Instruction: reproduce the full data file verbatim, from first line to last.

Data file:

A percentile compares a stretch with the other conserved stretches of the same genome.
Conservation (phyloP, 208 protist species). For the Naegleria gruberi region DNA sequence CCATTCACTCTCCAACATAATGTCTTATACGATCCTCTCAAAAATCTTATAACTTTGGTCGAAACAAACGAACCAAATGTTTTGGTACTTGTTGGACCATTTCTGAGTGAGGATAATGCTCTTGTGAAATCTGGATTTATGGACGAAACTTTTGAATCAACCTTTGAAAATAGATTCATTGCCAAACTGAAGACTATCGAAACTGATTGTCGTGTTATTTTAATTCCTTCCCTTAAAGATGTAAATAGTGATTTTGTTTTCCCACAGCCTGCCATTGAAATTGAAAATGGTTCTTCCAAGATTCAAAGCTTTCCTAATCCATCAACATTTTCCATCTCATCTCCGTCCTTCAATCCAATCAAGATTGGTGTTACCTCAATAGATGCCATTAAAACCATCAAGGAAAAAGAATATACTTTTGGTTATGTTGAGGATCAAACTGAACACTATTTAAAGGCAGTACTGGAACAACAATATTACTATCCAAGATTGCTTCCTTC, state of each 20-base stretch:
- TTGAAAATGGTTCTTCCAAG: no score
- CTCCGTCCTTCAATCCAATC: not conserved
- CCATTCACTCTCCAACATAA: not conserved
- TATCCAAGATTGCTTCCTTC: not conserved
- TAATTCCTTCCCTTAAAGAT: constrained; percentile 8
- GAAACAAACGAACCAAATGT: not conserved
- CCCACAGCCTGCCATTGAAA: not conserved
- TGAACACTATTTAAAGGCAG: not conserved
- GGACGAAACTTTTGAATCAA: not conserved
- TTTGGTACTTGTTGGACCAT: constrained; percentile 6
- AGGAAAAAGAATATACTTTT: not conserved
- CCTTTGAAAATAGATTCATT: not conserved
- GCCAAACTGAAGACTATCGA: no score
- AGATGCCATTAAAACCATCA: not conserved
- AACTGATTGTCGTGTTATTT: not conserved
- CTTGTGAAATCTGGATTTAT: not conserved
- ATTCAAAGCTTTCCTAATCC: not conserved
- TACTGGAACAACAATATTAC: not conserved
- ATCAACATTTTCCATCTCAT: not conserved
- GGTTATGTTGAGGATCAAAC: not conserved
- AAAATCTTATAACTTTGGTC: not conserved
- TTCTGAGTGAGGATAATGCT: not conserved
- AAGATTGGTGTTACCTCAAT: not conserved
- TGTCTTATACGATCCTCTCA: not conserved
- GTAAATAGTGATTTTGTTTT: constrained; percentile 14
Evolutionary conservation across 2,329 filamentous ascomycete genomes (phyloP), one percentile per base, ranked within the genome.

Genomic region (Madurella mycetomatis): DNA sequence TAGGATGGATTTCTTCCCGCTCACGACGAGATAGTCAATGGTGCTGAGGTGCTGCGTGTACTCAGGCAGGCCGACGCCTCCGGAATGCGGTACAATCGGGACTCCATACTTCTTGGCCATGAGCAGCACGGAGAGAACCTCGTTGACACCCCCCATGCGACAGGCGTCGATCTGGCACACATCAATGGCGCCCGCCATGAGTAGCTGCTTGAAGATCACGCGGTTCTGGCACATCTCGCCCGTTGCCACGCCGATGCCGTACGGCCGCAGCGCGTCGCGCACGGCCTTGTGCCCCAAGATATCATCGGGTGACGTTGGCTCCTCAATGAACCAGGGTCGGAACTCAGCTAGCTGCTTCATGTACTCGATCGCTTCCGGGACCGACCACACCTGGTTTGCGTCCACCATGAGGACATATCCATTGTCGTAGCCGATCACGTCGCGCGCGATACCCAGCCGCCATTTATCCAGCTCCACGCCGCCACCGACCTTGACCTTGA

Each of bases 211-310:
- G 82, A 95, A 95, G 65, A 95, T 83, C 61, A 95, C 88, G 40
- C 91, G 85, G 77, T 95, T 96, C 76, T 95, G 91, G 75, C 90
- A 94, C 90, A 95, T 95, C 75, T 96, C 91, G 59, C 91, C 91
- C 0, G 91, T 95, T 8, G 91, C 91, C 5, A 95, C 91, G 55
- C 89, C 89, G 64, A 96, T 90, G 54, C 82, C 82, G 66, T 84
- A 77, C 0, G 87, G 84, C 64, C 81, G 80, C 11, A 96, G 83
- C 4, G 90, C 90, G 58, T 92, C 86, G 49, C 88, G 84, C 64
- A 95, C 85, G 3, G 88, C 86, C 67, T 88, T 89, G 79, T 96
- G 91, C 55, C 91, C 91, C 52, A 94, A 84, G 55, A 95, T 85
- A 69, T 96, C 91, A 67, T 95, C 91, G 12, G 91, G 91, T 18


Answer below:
A percentile compares a stretch with the other conserved stretches of the same genome.
Conservation (phyloP, 208 protist species). For the Naegleria gruberi region DNA sequence CCATTCACTCTCCAACATAATGTCTTATACGATCCTCTCAAAAATCTTATAACTTTGGTCGAAACAAACGAACCAAATGTTTTGGTACTTGTTGGACCATTTCTGAGTGAGGATAATGCTCTTGTGAAATCTGGATTTATGGACGAAACTTTTGAATCAACCTTTGAAAATAGATTCATTGCCAAACTGAAGACTATCGAAACTGATTGTCGTGTTATTTTAATTCCTTCCCTTAAAGATGTAAATAGTGATTTTGTTTTCCCACAGCCTGCCATTGAAATTGAAAATGGTTCTTCCAAGATTCAAAGCTTTCCTAATCCATCAACATTTTCCATCTCATCTCCGTCCTTCAATCCAATCAAGATTGGTGTTACCTCAATAGATGCCATTAAAACCATCAAGGAAAAAGAATATACTTTTGGTTATGTTGAGGATCAAACTGAACACTATTTAAAGGCAGTACTGGAACAACAATATTACTATCCAAGATTGCTTCCTTC, state of each 20-base stretch:
- TTGAAAATGGTTCTTCCAAG: no score
- CTCCGTCCTTCAATCCAATC: not conserved
- CCATTCACTCTCCAACATAA: not conserved
- TATCCAAGATTGCTTCCTTC: not conserved
- TAATTCCTTCCCTTAAAGAT: constrained; percentile 8
- GAAACAAACGAACCAAATGT: not conserved
- CCCACAGCCTGCCATTGAAA: not conserved
- TGAACACTATTTAAAGGCAG: not conserved
- GGACGAAACTTTTGAATCAA: not conserved
- TTTGGTACTTGTTGGACCAT: constrained; percentile 6
- AGGAAAAAGAATATACTTTT: not conserved
- CCTTTGAAAATAGATTCATT: not conserved
- GCCAAACTGAAGACTATCGA: no score
- AGATGCCATTAAAACCATCA: not conserved
- AACTGATTGTCGTGTTATTT: not conserved
- CTTGTGAAATCTGGATTTAT: not conserved
- ATTCAAAGCTTTCCTAATCC: not conserved
- TACTGGAACAACAATATTAC: not conserved
- ATCAACATTTTCCATCTCAT: not conserved
- GGTTATGTTGAGGATCAAAC: not conserved
- AAAATCTTATAACTTTGGTC: not conserved
- TTCTGAGTGAGGATAATGCT: not conserved
- AAGATTGGTGTTACCTCAAT: not conserved
- TGTCTTATACGATCCTCTCA: not conserved
- GTAAATAGTGATTTTGTTTT: constrained; percentile 14
Evolutionary conservation across 2,329 filamentous ascomycete genomes (phyloP), one percentile per base, ranked within the genome.

Genomic region (Madurella mycetomatis): DNA sequence TAGGATGGATTTCTTCCCGCTCACGACGAGATAGTCAATGGTGCTGAGGTGCTGCGTGTACTCAGGCAGGCCGACGCCTCCGGAATGCGGTACAATCGGGACTCCATACTTCTTGGCCATGAGCAGCACGGAGAGAACCTCGTTGACACCCCCCATGCGACAGGCGTCGATCTGGCACACATCAATGGCGCCCGCCATGAGTAGCTGCTTGAAGATCACGCGGTTCTGGCACATCTCGCCCGTTGCCACGCCGATGCCGTACGGCCGCAGCGCGTCGCGCACGGCCTTGTGCCCCAAGATATCATCGGGTGACGTTGGCTCCTCAATGAACCAGGGTCGGAACTCAGCTAGCTGCTTCATGTACTCGATCGCTTCCGGGACCGACCACACCTGGTTTGCGTCCACCATGAGGACATATCCATTGTCGTAGCCGATCACGTCGCGCGCGATACCCAGCCGCCATTTATCCAGCTCCACGCCGCCACCGACCTTGACCTTGA

Each of bases 211-310:
- G 82, A 95, A 95, G 65, A 95, T 83, C 61, A 95, C 88, G 40
- C 91, G 85, G 77, T 95, T 96, C 76, T 95, G 91, G 75, C 90
- A 94, C 90, A 95, T 95, C 75, T 96, C 91, G 59, C 91, C 91
- C 0, G 91, T 95, T 8, G 91, C 91, C 5, A 95, C 91, G 55
- C 89, C 89, G 64, A 96, T 90, G 54, C 82, C 82, G 66, T 84
- A 77, C 0, G 87, G 84, C 64, C 81, G 80, C 11, A 96, G 83
- C 4, G 90, C 90, G 58, T 92, C 86, G 49, C 88, G 84, C 64
- A 95, C 85, G 3, G 88, C 86, C 67, T 88, T 89, G 79, T 96
- G 91, C 55, C 91, C 91, C 52, A 94, A 84, G 55, A 95, T 85
- A 69, T 96, C 91, A 67, T 95, C 91, G 12, G 91, G 91, T 18